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My little Renoirs. Matisse describes having seen Renoir make these tiny canvases. When he had finished working, he would use up the color left in his brushes on them.
— Jean Cocteau

Artist Wood Studio Easels

Having an easel is important to an artist on many levels. It is the universal symbol of the productive artist. A symbol of passion and commitment to creating.

Your body movement is improved using an easel, it allows broader arm movements as compared to painting on a desk or table. 

If you are new to using easels, you may notice two things, an improvement of the control and stability in your brushstrokes and a better sense of perspective because you are painting and viewing your artwork upright.

Easel selection tips

There is a type of easel for every kind of artist, so lets break it down into wet media types - oil, acrylic, watercolor and dry media types - pastel & charcoal. 

Oil and acrylic painting are traditionally done on the upright style of easels The thick consistency of both oil and acrylic paints are workable at the easel with brushes and palette knives.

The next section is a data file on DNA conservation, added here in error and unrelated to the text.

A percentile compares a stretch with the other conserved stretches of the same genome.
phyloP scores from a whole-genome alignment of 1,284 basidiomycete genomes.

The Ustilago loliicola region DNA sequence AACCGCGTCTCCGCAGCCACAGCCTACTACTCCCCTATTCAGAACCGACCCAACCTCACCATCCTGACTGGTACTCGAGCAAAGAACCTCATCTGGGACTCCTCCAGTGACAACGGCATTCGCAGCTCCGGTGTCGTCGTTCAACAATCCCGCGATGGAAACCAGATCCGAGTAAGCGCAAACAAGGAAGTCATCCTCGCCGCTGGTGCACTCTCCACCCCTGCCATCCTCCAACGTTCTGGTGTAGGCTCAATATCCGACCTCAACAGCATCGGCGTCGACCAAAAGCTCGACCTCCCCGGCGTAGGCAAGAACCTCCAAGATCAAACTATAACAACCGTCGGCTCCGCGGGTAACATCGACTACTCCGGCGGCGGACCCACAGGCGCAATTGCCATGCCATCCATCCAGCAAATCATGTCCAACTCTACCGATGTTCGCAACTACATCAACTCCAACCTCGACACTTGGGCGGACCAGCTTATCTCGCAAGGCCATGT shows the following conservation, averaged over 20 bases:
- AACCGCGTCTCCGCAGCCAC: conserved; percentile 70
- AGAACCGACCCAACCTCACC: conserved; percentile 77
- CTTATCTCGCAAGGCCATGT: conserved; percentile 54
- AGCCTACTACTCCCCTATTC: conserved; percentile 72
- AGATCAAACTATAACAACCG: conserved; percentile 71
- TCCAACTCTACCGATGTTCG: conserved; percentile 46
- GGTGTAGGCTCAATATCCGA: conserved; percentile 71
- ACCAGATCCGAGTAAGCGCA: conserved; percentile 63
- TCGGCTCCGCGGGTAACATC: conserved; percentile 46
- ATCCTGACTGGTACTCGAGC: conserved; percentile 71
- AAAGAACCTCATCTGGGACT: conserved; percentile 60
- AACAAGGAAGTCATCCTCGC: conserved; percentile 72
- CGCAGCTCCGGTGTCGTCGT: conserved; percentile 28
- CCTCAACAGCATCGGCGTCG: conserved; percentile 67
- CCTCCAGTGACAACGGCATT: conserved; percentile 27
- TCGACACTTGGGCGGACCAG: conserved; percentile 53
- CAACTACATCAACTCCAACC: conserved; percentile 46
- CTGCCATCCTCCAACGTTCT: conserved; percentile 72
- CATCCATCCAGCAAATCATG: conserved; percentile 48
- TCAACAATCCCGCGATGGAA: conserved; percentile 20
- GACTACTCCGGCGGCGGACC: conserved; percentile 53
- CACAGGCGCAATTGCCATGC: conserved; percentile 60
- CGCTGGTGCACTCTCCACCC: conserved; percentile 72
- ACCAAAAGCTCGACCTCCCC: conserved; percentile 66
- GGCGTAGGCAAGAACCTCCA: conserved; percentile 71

Watercolor painting easels adjust to a range of positions including flat for painting. This allows you to control the wet watercolor to flow precisely how you want it and where you want it.

Dry media like pastels and charcoal benefit from easels that can be tilted just forward of being totally straight and upright, so that the pastel 'dust' can fall away from the drawing surface.

Need help in selecting your easel?

Let Artopia magazine help. Tell us a bit about your art and process and your budget and we will be glad to point you in the right direction.

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